Ratings agency Fitch released a depressing forecast for house prices this week and it has significant negative consequences (at least in the short term) for wholesale mortgage finance (RMBS’s or Residential Mortgage Backed Securities). It got a lot of coverage in the press and has got a lot of discussion going. My view (shared by a number of very rational economists) is that house prices will not suffer another big drop next year – why would they if the economy continues to recover as forecast? A tapering off or rises and continued instability in the market (presenting great buying opportunities) is a much more likely scenario. Central bankers eventually responded well to the banking shock and they’re extremely unlikely to allow a similar financial earthquake to occur again so soon (and that’s what it would take to send house prices down by a further 17%). Clearly this is an important subject so a lot of this weeks news review will be centered on it and related matters.
Inflation & Interest Rates
The Centre for Economic and Business Research (CEBR) is about to release some research backing up the view that the inevitable fiscal squeeze will mean that inflation and interest rates will remain very low until well into 2014 (0.5% into 2011 & less than 2% into 2014). David Smith notes firmly (and fairly) that ‘world recessions are not followed by galloping inflation’. Click here for more information.
Halifax of course reported a rise of 1.6% in September. This is likely to be as a result of thin trading (much as it was on the way down) and part of the rebound after financial Armageddon thankfully failed to materialize. Expectations are of a positive result for 2009 as a whole and a slow year in 2010 with most commentators (Fitch aside) expecting a modest rise or a modest fall before above trend growth (due to undersupply) sets in for at least a few years and that’s a view I share. Click here for more info.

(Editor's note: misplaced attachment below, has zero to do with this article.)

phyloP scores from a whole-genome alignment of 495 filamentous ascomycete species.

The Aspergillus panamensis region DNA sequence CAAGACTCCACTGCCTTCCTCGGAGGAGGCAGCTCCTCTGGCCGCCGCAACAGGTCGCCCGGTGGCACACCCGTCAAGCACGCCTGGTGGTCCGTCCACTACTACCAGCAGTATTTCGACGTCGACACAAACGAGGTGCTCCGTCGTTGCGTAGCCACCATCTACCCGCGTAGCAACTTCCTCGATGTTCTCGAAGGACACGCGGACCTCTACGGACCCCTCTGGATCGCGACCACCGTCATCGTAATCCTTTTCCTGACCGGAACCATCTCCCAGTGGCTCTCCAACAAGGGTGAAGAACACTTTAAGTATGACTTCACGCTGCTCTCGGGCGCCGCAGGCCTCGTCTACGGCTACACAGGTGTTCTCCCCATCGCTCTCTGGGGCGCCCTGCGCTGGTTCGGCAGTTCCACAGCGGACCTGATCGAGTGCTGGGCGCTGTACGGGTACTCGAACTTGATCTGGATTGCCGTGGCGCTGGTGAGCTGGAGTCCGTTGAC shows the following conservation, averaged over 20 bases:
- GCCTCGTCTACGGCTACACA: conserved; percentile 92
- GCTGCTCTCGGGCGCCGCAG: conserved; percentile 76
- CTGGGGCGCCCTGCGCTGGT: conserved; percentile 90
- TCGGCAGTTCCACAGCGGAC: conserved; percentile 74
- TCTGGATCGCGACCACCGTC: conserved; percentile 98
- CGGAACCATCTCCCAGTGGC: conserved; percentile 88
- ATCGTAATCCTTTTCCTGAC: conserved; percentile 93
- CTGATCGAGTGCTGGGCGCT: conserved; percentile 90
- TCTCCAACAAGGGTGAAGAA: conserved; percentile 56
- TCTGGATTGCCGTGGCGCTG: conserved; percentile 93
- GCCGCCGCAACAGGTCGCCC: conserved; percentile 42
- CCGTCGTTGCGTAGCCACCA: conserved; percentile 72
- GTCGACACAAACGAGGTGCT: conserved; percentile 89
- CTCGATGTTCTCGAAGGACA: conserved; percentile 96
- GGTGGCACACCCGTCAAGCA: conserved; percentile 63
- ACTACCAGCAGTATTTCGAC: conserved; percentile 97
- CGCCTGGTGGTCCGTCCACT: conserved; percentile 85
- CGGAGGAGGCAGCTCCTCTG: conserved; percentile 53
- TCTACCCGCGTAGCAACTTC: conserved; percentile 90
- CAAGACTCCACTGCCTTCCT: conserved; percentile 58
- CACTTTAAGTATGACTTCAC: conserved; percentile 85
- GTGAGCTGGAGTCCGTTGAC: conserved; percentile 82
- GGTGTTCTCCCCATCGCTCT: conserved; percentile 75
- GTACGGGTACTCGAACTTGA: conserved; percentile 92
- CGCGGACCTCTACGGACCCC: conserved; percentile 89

Gold prices record levels of more than $1,050 an ounce this week and some expect it to keep rising. This looks like an obvious bubble brewing and with speculators using it as a hedge against inflation, rather a silly one.
The Dollar & Oil
Discussion has picked up again around the Dollar being dropped as the worlds’ reserve currency for oil. The report that sparked the speculation mentions a target date of 2018 however so whatever happens it won’t change for a long time. The Dollar is likely to progressively weaken for some time however if trade imbalances between the US & China in particular are to continue correcting themselves. Click here for more info.
London’s Financial Strength
Believe it or not the UK has just overtaken America to hit the top spot in a list of leading financial centres compiled by the World Economic Forum. Wherever the big firms choose to domicile themselves it’s likely that much of the advisory work will continue to take place in London. London’s liquidity and profile still sets it apart from the competition while Sarbanes-Oxley continues to detract from the US offering. This is not guaranteed to last forever and the threat of companies moving abroad must be taken seriously. It’s noteworthy however that 75% of Fortune 500 companies have London offices and 40% of the city workforce are employed by foreign firms – ‘the pools of capital are as deep as the pools of talent.’ (James Ashton, The Sunday Times).
General Business Highlights:
– John Waples once again picks out the 50% tax rate for high earners as a threat to the retaining UK’s top talent – why cause so much upset and risk losing so many great people abroad for a tax that will raise negligible sums. I’m sure most if not all of the take will be lost in administrative costs anyway.
– After numerous strikes already this year workers at the Royal Mail are threatening a walkout in the run up to Christmas. This will only encourage more customers to move to competitors and compound a vicious cycle. Postal unions have got it horribly wrong and the statistic showing they account for almost half of all days lost to industrial action in Britain underlines this.
– Intel have commented on the consumer now taking the lead in setting the pace in the computing industry and a great quote is that “we are still at the Model-T [Ford] stage of computing, that really is true if you think how computing has impacted on our lives in the last 50 years verses the next 50. It is going to be a lot more pervasive.”
An elite group of women in senior positions at hedge funds have just had a charity fundraising awards night. Women are known to be less aggressive and be more suited to mitigating risk (surely what hedge funds are all about) than men so it makes a lot of sense to promote their benefits in a an industry they are heavily under-represented in (women control just £7.6 billion out of £166 billion in 800 London hedge funds).